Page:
Of all the trappings of mid-twentieth-century existence in these then-United States, the one I miss the most, I think, is the afternoon newspaper. More people, admittedly, got the morning paper; but the afternoon, I reckoned, was actually the most rational time to read the news, because you didn't spend all morning wondering about the import of the things you'd just seen. And in the middle Sixties, I bicycled around what was never referred to in those days as East Ashley, carrying copies of the Charleston Evening Post to the homes of people I believed to have the same general idea. (West Ashley, in those days, was the place to be; the east side of the river was then typically regarded as hopelessly declassé.)

Years passed, and it became evident that my preferred news schedule was a distinctly minority preference: two-newspaper towns became one-newspaper towns, and the surviving paper would be the morning paper. Most of the time, as in Charleston, the two papers had common ownership; however, there were instances where one paper acquired the other and moved to mornings, not necessarily in that order. The Houston Chronicle moved to mornings in 1994 before the death of the rival Houston Post; when the Post ceased publication, Hearst, owner of the Chronicle, had already arranged to acquire some of the Post's assets.

One can hardly blame publishers for this, I suppose: the other primary afternoon-news source, the network news with Chet and David and Walter and all those other talking heads, had been in decline for years, and their primary audience is no longer the 18-34s most coveted by advertisers, but old geezers like me who are not worthy of their attention no matter how much disposable income we may happen to have. (If you're ever unfortunate enough to have to spend a weekday at home watching the tube, you will see an endless tapestry of bad shows interspersed with ads for trial lawyers, prescription drugs, and Medicare supplements. This, media insist, is what geezers really want.)

For the rest, you can blame Ted Turner, who invented CNN and put it on the air in 1980, in the process creating the 24-hour news cycle, rendering just about any newspaper's schedule seemingly irrelevant. And when there wasn't 24 hours' worth of news — which turned out to be most of the time — the time was filled any way they could. Eventually this phenomenon gave rise to the pundit, basically an editorial columnist without any actual oversight from an editor. It was about this point that I cried, "Hold, enough!"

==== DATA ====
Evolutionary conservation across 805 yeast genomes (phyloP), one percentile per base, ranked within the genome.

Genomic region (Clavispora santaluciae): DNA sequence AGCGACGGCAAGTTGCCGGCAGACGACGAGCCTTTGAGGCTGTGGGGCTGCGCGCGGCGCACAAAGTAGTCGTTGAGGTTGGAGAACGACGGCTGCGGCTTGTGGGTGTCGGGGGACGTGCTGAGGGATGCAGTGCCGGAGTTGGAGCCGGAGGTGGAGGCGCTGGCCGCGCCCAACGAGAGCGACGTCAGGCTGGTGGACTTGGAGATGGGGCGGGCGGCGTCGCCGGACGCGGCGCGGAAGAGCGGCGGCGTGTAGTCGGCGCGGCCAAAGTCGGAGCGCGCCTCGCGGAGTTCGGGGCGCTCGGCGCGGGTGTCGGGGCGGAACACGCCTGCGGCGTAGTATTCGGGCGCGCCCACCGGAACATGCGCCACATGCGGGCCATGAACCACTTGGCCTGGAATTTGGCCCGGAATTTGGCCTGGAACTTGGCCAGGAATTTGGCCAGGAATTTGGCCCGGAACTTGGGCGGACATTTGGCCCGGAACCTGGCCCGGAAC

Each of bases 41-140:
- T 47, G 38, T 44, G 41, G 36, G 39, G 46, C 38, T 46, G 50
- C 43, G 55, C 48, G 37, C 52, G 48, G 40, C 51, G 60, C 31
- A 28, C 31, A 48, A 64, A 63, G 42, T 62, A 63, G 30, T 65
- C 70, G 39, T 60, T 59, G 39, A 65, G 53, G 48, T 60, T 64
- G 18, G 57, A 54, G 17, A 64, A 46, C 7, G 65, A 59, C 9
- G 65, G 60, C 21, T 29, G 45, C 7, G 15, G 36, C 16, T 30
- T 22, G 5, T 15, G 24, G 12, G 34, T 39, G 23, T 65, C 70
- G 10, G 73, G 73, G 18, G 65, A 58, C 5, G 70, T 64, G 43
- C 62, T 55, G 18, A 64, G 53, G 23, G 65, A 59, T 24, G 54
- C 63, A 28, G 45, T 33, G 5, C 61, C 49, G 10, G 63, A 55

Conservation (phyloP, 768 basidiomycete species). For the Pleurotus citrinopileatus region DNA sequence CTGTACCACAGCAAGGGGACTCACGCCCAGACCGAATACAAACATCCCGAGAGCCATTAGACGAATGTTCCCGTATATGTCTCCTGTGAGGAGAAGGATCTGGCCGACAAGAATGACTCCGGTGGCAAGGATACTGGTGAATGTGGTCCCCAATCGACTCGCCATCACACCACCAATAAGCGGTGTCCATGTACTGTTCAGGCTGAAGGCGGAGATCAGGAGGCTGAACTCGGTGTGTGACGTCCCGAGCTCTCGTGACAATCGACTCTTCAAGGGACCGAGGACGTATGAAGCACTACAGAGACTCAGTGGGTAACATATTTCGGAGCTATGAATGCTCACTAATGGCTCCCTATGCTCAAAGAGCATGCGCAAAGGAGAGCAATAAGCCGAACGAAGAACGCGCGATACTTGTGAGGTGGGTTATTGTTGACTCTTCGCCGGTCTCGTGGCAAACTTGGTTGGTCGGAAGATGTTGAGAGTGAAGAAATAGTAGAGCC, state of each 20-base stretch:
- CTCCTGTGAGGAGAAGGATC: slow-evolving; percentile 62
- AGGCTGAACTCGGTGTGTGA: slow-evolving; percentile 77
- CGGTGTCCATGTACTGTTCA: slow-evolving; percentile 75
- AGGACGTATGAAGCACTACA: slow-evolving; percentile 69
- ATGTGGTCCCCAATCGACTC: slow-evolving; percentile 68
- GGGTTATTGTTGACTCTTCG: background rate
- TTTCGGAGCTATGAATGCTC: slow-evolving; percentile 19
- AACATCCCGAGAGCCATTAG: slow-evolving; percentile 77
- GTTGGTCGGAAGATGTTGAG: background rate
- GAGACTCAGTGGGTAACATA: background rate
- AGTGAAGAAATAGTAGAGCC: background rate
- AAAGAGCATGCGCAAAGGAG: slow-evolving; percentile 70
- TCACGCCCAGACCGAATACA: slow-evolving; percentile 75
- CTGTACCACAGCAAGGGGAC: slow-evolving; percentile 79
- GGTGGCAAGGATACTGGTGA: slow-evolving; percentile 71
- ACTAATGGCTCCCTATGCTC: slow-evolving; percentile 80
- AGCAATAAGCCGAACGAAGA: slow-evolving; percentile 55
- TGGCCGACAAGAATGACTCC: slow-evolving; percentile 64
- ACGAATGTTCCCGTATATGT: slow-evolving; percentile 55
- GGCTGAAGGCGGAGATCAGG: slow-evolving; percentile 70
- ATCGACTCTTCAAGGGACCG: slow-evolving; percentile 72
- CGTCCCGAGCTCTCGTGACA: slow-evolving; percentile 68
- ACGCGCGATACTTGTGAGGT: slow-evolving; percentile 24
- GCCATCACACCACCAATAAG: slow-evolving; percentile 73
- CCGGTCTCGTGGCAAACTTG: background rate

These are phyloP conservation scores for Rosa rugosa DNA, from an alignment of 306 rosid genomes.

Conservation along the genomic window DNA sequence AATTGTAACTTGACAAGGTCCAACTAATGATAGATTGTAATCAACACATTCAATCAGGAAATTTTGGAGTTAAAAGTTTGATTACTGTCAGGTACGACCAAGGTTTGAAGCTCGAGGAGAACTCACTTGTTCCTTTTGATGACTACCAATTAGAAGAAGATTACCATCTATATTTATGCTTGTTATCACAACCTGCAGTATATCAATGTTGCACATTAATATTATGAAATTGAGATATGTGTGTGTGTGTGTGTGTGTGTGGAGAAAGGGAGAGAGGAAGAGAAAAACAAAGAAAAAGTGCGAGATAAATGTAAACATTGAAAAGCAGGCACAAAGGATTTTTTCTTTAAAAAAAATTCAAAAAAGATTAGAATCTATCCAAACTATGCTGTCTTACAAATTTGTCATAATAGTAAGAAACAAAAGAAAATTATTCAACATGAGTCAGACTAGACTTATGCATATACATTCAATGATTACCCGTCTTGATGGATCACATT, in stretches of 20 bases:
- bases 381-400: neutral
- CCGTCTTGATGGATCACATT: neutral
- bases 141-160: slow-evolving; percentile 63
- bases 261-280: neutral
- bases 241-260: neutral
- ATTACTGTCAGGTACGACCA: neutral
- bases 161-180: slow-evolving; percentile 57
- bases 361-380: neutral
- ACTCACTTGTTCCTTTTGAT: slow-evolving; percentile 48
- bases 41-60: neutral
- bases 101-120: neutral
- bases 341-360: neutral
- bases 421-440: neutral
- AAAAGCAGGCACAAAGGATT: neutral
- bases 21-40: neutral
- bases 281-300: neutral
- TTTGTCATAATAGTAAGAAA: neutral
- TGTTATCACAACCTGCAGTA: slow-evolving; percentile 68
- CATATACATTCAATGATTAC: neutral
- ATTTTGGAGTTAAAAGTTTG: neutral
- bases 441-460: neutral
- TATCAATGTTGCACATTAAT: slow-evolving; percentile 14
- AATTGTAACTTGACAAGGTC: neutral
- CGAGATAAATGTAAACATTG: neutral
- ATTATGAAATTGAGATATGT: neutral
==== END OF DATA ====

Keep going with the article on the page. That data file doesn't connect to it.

This is not to say that everything in cable news has been a travesty. All else being equal, I would much rather look at young women in short skirts than at grouchy old men with seemingly preternatural scowls. (The ultimate extension of this phenomenon is a silly Fox News afternoon series called Outnumbered, in which one presumably sub-alpha male is parked in the middle of a sectional sofa, surrounded by four women with possibly feigned smiles and carefully crossed legs.) Still, I'd be hard-pressed to claim that this sort of thing in any way enhances my understanding of world and national events.

Which is why, in the year of Our Lord 2015, I get most of my news from news junkies on Twitter, who cheerfully relay everything they've heard about anything, sometimes even with proper links. Still, even following a thousand people, as I do, isn't going to call my attention to everything I might need to know, so 48 times a year I peer into The Week, which promises me "All you need to know about everything that matters," and 365 days a year (more on occasion) I walk down the driveway and pick up my copy of the newspaper. It's a morning newspaper, of course. And I read it at 5 pm, as a civilized man should.

The Vent

#941
  16 November 2015

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